1. writing to the Board of Directors, United Continental Holdings, Inc., c/o the Corporate Secretary’s Office, HDQLD, 77 W. Wacker Drive, Chicago, IL 60601; or
  2. by emailing the Board of Directors at UALBoard@united.com

If neither of these methods seems to work, try these:

Mail:
P.O. Box 66100
Chicago, IL 60666

Phone (general): (800) (800) 864-8331

Phone Investor Relations: (312) 997-8610

United Continental Holdings, Inc. – Investor Relations – Board of Directors

JETBLUE AIRWAYS

Joel C. Peterson – Independent Chairman of the Board of Jetblue Airways Corporation.

David Barger – President, Chief Executive Officer, Director of JetBlue Airways Corporation.

Mark D. Powers – Chief Financial Officer, Executive Vice President, Treasurer of JetBlue Airways Corporation.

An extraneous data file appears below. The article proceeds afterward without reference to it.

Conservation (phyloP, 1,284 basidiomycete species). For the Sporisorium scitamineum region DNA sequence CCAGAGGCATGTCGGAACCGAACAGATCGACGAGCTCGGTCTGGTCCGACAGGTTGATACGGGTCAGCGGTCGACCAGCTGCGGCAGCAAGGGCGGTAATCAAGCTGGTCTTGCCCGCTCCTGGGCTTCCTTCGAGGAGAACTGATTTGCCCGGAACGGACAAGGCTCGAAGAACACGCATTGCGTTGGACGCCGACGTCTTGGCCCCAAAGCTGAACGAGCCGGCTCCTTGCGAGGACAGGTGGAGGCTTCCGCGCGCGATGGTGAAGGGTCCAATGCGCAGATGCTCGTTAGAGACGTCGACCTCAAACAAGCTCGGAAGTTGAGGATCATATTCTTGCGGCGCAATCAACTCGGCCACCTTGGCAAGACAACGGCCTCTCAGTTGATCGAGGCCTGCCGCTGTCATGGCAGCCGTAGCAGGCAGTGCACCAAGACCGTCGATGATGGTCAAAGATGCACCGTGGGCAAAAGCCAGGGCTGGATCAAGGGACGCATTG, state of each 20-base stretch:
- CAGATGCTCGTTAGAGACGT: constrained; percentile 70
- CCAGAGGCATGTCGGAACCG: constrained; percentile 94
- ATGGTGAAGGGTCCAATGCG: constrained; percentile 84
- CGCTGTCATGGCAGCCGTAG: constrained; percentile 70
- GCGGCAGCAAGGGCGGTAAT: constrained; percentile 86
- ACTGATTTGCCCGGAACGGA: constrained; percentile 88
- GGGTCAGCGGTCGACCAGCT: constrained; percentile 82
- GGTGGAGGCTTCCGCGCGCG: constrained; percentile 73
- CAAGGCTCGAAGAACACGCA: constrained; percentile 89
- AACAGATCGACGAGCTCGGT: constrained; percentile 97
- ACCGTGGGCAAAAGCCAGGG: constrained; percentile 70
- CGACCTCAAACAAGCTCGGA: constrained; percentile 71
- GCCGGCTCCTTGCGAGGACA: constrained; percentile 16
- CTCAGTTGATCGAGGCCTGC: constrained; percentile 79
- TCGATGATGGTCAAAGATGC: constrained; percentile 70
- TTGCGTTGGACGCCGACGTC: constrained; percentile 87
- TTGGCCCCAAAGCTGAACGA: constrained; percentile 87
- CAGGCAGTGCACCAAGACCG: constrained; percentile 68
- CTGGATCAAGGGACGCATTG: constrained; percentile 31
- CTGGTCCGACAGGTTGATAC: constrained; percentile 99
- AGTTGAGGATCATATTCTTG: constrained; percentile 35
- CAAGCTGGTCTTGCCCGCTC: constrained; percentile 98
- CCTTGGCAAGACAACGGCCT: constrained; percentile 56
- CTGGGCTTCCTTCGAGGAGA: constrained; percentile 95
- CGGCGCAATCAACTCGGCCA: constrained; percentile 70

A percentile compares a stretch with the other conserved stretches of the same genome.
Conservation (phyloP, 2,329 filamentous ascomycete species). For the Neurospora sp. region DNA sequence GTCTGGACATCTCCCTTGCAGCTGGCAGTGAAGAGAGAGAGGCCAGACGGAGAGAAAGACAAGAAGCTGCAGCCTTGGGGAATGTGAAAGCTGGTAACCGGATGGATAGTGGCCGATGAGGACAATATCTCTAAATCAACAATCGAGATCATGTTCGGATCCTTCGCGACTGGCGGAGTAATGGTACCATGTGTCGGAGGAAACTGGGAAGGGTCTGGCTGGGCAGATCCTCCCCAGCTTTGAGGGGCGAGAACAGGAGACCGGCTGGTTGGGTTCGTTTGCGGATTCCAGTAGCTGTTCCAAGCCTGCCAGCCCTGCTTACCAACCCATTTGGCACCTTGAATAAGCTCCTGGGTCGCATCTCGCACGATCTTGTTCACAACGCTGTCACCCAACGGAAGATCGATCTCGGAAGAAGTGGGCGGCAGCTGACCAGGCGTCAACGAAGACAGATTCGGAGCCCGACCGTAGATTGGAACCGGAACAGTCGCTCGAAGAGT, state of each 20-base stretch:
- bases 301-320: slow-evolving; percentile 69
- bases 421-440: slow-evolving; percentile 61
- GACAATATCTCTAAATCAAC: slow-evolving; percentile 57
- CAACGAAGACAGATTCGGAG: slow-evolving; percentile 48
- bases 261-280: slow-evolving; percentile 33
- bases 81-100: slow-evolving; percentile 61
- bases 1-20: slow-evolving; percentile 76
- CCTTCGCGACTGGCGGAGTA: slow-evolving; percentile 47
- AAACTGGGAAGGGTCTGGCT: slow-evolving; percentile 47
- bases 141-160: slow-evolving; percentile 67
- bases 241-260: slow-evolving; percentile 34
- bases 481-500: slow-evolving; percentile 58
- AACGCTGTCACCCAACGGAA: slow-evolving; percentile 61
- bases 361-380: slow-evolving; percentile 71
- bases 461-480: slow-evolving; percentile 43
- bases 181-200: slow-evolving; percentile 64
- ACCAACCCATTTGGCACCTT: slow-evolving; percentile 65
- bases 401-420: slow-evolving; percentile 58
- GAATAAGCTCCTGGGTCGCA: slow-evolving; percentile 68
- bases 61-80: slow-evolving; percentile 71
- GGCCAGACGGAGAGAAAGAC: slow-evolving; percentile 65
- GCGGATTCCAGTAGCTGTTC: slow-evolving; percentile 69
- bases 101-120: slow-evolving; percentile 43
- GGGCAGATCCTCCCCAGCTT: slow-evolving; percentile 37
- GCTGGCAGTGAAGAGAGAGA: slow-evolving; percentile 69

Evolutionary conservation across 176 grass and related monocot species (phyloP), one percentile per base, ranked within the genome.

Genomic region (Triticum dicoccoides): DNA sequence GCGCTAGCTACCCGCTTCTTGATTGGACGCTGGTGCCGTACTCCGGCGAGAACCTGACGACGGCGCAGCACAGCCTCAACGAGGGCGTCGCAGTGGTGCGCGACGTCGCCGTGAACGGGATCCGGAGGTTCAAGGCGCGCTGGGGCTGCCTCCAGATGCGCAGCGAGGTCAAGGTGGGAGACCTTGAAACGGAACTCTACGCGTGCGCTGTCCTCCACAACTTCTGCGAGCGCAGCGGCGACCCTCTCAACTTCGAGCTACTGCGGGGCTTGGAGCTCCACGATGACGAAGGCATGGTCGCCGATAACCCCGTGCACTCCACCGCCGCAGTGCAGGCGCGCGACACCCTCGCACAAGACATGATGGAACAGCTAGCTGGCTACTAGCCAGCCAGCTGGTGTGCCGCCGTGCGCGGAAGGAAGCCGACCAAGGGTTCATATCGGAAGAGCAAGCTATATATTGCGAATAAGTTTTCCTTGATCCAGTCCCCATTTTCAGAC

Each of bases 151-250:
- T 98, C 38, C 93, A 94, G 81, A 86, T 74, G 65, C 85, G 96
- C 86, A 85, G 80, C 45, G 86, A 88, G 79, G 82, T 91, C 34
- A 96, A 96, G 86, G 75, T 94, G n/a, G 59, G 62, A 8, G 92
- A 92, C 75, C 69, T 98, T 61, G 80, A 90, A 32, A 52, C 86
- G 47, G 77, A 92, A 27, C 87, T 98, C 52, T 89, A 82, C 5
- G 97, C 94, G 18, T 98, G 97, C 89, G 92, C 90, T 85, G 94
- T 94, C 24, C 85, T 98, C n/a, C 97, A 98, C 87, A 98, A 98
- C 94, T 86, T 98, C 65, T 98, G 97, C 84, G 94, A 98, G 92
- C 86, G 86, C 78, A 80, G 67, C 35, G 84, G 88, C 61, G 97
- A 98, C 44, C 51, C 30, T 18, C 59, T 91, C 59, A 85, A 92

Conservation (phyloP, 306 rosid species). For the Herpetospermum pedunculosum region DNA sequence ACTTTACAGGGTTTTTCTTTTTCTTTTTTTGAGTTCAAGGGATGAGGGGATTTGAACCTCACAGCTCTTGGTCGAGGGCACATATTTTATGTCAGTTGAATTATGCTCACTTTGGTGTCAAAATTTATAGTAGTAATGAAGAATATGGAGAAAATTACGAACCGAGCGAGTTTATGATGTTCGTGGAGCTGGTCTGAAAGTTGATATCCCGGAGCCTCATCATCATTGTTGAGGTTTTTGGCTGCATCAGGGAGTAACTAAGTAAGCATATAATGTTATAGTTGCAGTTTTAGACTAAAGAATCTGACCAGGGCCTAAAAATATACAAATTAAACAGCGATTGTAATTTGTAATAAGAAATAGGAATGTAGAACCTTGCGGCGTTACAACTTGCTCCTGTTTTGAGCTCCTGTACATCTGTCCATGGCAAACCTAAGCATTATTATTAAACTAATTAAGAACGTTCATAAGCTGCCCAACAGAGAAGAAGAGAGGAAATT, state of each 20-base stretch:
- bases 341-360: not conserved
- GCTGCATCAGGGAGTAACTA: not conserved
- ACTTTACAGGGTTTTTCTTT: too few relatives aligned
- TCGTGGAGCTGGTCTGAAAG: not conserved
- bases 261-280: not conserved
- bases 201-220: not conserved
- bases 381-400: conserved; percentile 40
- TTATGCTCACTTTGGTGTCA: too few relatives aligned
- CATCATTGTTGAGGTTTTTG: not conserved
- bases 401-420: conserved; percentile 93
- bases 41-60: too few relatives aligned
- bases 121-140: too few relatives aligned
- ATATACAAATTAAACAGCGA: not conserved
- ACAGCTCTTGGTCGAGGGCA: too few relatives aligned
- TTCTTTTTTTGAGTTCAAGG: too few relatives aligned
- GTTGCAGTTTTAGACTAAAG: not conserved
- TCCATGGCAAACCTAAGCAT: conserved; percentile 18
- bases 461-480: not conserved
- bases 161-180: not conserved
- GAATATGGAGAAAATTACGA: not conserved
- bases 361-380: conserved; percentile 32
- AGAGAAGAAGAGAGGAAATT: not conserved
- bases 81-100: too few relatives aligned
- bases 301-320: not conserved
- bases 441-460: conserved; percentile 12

JetBlue Airways Corporation Corporate Office | Headquarters
118-29 Queens Blvd.
Forest Hills, NY 11375
Phone:  (718) 286-7900
Toll Free: 800) 538-2583

http://www.jetblue.com

AIRTRAN

AirTran Airways is a wholly-owned subsidiary of Southwest Airlines.  Thus, complaints against Airtran should be directed to the top executives of Southwest.

SOUTHWEST AIRLINES

David W. Biegler – Chairman and CEO

Douglas H. Brooks – Chairman of the Board, President and Chief Executive Officer
Southwest Airlines Corporate Headquarters
Physical Address:
2702 Love Field Drive Dallas, Texas 75235
Mailing Address:
P.O. Box 36611 Dallas, Texas 75235
Telephone: (214) 792-4000 (Main Switchboard)

Click here: Southwest Airlines Investor Relations – Board of Directors

US AIRWAYS